Learn the Laws
Understanding the laws and regulations for chicken farming is important because it can potentially prevent you from legal issues. As a chicken farmer, there are sanitation, recordkeeping, and other rules that you are required by law to follow. The PPIA requires that poultry, to be sold as human food, must be slaughtered and processed in a facility with "continuous" inspection, which means bird-by-bird.
The laws are also typically based on certain criteria that are based on how big your production is. If you are a producer or grower that has 1,000 or fewer chickens, you have almost no limitations on who you can sell your chickens to. If you are a producer or grower with around 20,000 chickens, you can’t sell to distributors, retail stores, or perform interstate sales.
There are also certain standards that must be adhered to depending on the type of poultry farm you run. According to, Humane Farm Animal Care (HFAC), in order for you to qualify as a “free-range” farm, you need at least two square feet per bird. The hens must be outdoors, weather permitting, and when they are outdoors they must be outdoors for at least six hours per day.
As you can see, the laws are pretty specific and you want to make sure you perform research to ensure you follow them to the fullest extent.
Look into Financing Options
As we’ve seen, the initial costs of starting a farm and buying farmland can be quite expensive. Luckily, there are many financing options for farmers. The USDA Farm Service Agency has farm loan programs that offer opportunities to family-size farmers and ranchers to start, improve, expand, transition, market, and strengthen family farming and ranching operations.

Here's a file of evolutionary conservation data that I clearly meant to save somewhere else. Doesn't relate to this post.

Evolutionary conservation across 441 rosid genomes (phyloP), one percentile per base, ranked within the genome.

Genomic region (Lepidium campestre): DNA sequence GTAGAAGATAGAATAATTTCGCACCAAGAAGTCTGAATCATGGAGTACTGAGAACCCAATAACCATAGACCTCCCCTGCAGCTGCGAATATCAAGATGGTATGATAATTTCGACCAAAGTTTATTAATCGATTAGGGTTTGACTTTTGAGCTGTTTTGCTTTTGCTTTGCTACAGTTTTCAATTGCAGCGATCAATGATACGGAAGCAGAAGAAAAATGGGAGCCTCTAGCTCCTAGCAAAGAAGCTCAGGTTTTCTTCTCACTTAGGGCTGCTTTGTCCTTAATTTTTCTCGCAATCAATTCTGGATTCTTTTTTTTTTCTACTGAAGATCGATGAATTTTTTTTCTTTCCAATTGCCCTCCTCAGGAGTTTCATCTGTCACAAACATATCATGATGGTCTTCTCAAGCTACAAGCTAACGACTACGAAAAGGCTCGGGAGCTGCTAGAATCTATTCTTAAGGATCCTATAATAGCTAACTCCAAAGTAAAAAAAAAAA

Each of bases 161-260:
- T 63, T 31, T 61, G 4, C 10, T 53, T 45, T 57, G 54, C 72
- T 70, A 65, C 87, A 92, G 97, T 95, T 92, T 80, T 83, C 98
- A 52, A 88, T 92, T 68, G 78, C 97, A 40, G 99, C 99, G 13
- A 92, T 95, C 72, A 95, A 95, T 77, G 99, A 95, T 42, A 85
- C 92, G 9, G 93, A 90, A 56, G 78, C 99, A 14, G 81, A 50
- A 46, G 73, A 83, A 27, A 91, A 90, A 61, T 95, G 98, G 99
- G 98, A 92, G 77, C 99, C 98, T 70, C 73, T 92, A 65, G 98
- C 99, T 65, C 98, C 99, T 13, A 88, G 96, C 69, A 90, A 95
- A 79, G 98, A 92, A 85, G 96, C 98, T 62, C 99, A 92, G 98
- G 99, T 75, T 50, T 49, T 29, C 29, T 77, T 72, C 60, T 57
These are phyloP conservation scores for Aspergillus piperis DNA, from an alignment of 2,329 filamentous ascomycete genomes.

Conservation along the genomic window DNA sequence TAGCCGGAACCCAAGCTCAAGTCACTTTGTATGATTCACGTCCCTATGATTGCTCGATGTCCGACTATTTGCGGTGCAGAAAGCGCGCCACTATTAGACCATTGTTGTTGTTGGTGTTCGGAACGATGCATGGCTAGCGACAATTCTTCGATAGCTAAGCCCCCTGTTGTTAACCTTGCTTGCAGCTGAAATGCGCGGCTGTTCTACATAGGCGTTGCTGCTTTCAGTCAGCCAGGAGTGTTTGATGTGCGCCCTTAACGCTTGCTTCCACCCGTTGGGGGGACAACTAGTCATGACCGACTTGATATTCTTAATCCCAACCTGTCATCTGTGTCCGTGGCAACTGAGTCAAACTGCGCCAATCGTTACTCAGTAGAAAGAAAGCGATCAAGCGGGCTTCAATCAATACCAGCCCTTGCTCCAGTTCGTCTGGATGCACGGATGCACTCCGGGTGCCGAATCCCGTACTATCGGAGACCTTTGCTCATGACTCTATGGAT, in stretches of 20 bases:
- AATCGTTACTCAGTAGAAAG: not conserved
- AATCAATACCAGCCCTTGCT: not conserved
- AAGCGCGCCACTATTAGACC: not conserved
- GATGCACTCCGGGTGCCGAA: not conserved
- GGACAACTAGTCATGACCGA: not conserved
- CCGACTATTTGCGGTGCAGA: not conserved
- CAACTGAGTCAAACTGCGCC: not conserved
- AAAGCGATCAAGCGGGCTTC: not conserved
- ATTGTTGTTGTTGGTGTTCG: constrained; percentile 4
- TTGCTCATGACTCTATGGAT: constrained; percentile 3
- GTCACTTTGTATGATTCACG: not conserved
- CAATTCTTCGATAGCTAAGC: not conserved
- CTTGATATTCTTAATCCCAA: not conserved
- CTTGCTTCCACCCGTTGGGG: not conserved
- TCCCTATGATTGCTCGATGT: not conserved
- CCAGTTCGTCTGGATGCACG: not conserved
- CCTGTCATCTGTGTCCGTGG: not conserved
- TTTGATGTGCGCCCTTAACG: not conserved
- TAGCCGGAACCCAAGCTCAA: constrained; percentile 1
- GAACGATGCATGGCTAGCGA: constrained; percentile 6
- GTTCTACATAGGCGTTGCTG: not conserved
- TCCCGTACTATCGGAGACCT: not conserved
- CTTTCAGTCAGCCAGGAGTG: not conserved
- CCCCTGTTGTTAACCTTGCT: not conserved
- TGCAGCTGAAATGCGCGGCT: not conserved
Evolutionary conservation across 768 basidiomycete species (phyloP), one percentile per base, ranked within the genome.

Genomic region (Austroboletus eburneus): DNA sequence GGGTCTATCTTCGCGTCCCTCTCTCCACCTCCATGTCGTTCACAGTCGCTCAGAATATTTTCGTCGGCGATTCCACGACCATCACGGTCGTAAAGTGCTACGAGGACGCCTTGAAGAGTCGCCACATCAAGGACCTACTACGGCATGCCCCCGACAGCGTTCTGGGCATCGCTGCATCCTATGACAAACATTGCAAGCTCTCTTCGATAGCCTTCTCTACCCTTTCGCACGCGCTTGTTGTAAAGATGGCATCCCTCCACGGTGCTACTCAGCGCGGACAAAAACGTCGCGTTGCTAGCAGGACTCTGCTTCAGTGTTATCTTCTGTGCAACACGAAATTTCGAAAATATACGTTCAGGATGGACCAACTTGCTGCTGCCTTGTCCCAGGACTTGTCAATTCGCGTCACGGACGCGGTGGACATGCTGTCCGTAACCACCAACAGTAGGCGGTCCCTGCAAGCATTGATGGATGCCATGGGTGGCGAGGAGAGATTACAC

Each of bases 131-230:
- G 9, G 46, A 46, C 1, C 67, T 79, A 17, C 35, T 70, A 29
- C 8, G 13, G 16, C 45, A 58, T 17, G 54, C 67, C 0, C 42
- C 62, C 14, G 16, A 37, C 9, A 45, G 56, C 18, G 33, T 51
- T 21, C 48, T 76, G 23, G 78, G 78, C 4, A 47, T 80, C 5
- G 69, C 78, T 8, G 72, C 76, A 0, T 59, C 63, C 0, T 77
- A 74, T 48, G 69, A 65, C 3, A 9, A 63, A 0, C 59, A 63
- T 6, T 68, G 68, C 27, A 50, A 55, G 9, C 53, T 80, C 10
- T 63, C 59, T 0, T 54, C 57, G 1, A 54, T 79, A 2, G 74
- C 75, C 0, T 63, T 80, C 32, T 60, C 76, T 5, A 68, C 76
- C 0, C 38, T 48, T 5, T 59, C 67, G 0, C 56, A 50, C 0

They also have beginning farmers and ranchers loans that can provide access to land and capital. The USDA also offers operating loans that can assist beginning farmers in becoming prosperous and competitive by helping to pay normal operating or family living expenses.
Keep Track of the Economic Outlook
Believe it or not, farming is a profitable investment. According to a study done by the University of Tennessee at Martin, one poultry farm was able to bring in $13,726.80 of total poultry sales. If production costs are kept to a minimum and proper precautions are taken, poultry farmers have been able to net sales of around $3,200 for 4,428 kg of meat.
Whether you are looking to start from scratch or buy an existing farm, partner with Clever to work with an experienced, local real estate agent for assistance and support throughout the process. A good agent will not only help you determine the best possible time to buy — they’ll guide you through the entire process, from house hunting and applying for a loan to negotiations and closing, ensuring a great outcome while minimizing stress along the way.